All my life, I've carried a particular fear within me. I joke about being introverted and socially awkward, but here's the truth about it:
I fear being unwanted and un-welcomed.
I'm twenty-three-years-old. I'm still figuring out this adult thing, especially the complicated identity stuff that's thrown in with financial worries and having babies.
It's easy to blame my response to fear on a personality flaw. But lately, I can feel the Holy Spirit asking me to take a deeper look, beyond my excuses, to unwrap all the lies I've believed about who God says I am.
An old memory came to surface of my thoughts recently.
It was back during middle school, and I was backstage in the auditorium working on props during my art class. Twice a year since the time I was 7, I would perform in dance recitals on this very stage. I remember the feeling of the lights turning on, the music playing, the smell of hairspray, the itchy, frilly costumes, and glitter flying everywhere as we tapped and twirled upon these old wooden floors. It was exhausting but fun.
I finished my painting assignment early, so I started to wander around the stage to pass the time. The large red curtains were closed, hiding the hundreds of seats that I faced when I danced.
When I peeked my head in from behind the heavy curtain, what I saw shouldn't have surprised me —but it did. I'd never before seen this auditorium so dark and empty. And as I stepped out onto the main stage, I let the curtain fall behind me, shutting out every last bit of light. I stood upon a dark stage with only the faint outline of chairs to behold me.
No music. No frills. No eyes to see me perform.
It maybe should have felt eery. But oddly, I felt so safe.
Because for the first time, I felt alone. Truly alone. I could take a breath. No one could watch me perform. I was free to just be myself.
And as I pondered that memory, I felt the Holy Spirit whisper in my heart:
"Jeana, you believe the lie that if you hide yourself from judgement, you'll be safe."
Of course I believe that. I'm safer if I never show anyone my art, or grow deeper in relationships, or speak out boldly. After all, am I not safer when I shut the world out behind me?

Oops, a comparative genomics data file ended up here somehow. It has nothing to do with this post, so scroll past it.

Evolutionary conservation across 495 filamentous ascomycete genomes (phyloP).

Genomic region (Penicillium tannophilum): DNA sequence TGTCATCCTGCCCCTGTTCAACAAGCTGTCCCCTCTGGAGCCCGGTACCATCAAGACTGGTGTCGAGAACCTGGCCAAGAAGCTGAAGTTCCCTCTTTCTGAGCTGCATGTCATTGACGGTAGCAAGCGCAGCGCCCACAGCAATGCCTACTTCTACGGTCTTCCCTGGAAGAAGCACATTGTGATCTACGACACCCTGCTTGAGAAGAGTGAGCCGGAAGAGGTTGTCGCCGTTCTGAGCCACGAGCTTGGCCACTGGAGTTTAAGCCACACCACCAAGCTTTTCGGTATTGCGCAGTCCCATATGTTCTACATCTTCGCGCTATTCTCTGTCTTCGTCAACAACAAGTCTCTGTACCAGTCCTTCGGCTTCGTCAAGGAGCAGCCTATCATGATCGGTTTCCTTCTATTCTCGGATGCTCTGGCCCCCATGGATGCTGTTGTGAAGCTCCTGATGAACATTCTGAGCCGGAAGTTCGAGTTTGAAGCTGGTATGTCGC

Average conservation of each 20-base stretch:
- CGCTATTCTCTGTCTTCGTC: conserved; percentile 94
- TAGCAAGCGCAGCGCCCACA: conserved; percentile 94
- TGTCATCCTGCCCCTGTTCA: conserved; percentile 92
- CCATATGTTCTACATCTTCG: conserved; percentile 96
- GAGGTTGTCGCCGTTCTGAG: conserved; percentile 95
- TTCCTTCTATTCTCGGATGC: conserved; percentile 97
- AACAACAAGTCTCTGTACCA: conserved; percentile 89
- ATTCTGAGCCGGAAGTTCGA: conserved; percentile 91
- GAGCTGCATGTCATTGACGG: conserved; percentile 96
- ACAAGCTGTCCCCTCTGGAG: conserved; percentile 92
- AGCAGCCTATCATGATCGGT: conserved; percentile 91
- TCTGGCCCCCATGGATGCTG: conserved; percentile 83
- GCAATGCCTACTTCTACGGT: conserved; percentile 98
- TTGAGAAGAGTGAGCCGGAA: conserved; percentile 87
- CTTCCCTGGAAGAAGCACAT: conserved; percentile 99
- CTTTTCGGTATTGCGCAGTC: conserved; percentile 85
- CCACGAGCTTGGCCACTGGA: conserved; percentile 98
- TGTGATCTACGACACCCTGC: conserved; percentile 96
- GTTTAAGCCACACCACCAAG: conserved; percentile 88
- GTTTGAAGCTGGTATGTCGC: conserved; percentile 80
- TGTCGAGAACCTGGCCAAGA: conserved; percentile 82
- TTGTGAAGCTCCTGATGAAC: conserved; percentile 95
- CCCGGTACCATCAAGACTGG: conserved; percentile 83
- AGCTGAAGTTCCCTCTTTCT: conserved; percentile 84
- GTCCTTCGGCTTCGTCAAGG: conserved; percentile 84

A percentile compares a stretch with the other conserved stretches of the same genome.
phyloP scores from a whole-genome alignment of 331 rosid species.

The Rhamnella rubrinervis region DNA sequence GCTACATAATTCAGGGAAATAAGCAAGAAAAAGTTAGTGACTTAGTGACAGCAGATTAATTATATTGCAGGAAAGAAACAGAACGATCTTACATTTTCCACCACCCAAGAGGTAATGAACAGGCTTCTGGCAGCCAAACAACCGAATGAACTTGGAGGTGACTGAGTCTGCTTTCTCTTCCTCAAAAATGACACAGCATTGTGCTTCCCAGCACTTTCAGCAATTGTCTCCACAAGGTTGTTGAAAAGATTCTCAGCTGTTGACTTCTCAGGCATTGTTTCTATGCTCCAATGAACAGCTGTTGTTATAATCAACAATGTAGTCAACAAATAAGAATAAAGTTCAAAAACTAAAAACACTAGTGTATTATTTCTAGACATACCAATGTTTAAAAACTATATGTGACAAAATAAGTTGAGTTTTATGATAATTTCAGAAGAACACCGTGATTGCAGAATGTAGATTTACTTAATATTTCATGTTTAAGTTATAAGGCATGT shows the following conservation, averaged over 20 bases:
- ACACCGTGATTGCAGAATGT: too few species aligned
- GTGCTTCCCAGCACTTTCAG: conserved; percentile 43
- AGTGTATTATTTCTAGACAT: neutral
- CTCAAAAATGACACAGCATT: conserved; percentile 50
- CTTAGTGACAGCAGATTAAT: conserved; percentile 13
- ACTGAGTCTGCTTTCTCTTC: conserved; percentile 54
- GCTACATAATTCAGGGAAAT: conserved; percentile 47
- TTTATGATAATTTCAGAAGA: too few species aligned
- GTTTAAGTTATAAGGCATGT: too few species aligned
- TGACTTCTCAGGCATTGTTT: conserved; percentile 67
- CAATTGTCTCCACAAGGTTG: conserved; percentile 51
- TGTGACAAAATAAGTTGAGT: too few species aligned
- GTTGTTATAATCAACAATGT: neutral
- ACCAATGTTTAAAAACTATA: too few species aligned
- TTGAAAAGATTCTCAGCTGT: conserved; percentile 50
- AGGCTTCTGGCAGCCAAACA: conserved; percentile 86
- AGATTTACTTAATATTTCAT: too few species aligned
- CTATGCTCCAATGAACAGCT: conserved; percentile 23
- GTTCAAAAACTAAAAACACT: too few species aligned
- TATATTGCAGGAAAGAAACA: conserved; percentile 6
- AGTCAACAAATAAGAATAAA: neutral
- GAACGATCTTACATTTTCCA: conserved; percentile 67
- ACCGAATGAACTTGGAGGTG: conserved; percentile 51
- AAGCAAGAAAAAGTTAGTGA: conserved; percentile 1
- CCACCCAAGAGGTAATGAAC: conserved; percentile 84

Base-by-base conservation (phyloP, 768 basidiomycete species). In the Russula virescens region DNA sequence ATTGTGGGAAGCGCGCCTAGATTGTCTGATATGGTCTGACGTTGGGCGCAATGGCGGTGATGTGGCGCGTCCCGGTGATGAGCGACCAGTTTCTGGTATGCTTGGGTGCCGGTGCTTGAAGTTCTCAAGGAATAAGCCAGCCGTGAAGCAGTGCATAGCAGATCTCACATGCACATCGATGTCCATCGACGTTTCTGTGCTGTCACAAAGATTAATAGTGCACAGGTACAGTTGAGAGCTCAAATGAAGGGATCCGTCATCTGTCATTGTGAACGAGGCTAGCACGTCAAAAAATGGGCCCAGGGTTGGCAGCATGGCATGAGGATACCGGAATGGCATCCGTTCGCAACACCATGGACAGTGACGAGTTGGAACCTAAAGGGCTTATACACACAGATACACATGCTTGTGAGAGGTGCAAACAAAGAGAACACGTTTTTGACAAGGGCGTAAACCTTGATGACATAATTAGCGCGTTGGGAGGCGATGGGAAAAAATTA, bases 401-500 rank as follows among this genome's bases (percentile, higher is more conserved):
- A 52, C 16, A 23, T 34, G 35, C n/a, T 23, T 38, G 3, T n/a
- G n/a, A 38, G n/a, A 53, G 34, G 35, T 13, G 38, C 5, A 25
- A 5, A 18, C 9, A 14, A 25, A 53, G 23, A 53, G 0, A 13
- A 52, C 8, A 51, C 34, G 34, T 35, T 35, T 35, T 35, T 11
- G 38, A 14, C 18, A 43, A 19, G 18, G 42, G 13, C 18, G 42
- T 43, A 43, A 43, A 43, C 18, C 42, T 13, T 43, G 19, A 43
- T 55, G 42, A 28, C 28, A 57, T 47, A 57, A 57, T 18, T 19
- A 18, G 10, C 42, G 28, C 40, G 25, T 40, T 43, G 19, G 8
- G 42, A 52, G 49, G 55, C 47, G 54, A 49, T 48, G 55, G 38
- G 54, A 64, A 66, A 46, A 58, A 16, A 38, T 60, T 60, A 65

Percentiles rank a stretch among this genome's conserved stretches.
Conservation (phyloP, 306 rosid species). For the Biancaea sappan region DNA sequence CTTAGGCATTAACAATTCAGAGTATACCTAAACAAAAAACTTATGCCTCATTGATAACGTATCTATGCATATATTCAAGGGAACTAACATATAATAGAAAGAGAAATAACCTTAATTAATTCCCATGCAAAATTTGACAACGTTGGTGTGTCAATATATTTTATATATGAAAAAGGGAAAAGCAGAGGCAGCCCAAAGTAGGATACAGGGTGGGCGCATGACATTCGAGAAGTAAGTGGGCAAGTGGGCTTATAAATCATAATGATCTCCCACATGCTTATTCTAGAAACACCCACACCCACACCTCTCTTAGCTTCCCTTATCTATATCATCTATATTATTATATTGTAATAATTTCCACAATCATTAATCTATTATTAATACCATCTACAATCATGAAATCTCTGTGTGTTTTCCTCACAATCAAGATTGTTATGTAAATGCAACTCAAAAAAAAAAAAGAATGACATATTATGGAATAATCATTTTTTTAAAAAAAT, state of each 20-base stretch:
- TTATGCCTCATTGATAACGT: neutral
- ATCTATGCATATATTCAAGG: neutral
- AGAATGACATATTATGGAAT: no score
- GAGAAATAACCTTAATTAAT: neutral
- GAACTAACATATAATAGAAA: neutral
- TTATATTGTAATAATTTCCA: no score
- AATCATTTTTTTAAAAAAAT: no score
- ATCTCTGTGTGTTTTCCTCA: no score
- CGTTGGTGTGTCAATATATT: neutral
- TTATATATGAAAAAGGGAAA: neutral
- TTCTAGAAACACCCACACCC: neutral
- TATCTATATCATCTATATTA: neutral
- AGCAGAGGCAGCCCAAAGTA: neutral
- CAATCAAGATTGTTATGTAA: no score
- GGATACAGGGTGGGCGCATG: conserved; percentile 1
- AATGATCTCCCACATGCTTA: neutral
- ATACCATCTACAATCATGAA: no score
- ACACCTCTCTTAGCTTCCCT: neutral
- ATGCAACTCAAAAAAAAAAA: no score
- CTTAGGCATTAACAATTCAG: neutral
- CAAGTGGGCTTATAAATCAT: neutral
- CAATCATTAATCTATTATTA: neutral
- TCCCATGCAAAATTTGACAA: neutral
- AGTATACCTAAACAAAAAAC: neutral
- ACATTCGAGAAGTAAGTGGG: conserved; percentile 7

No. Of course not.
I could blame my tendency to hide on my upbringing.
Or on my personality. Or I could tell myself that I have nothing important to say or give, and I might as well hide within the boundaries I call "safe."
Because "safe" to me always meant "not messing up."
or "not falling."
"not gaining negative attention."
"not saying the wrong things."
"not hurting anyone's feelings."
"not disappointing anyone, especially those I love."
But here's the thing —I love to dance. I make art, I write, and I love making new friends. And fear often tempts us away from the things we love to create because it feels risky to pour your heart out in front of other people.
But that's what community is —the beauty of vulnerability. And God's Kingdom should be filled with people who are free to be themselves in the presence of Jesus and others, without fear of judgement or the drive of competition.
And don't I want to live a life like that?
Yes. Of course I do.
"Children who know they are loved are free to fall, to make mistakes —thus free to try, free to adventure, to have fun. Life is a game, however serious, and joy undergirds it all. But the uptight, who fear they will be lost if they fail to perform rightly, will never discover the twinkle of the Father's eye. That is, until God's love breaks the shackles of performance. His laughter bubbles behind the melodramas of human life, and His chuckle is suppressed by His hand, even as our parents put hand to mouth so as not to embarrass us."
- John Sanford // The Elijah Task
I always thought that confidence would come when I was sure I could do everything right.
And I thought I was supposed to hide until that happened.
But I'm learning these days that confidence is not having the world love and appreciate the things you do —it's being who you are and doing what God made you to do despite what you fear the world may think.
Confidence is acknowledging outcomes and possible mistakes —but moving forward anyway.
Confidence is listening to that still, small voice of the Holy Spirit that says,
“My grace is sufficient for you, for My power is made perfect in weakness. So move forward, don’t be afraid to fail, and expect My joy to follow you along the way.”
Here's the thing: you don’t have to wait for confidence —you’re always allowed to go forward into the places God is calling you to be.
Onto the old wooden stage.
Into new community.
Out of hiding, and into a new perspective on who you are in Christ.
Because you have the freedom to fail and fall into the love & laughter of God —over and over, again and again.
And you and I can expect joy along the way, because we are always wanted and welcomed into the presence of God.
I so appreciate you being here! I wrote these words for you, and I'd love to know your thoughts in the comments below.
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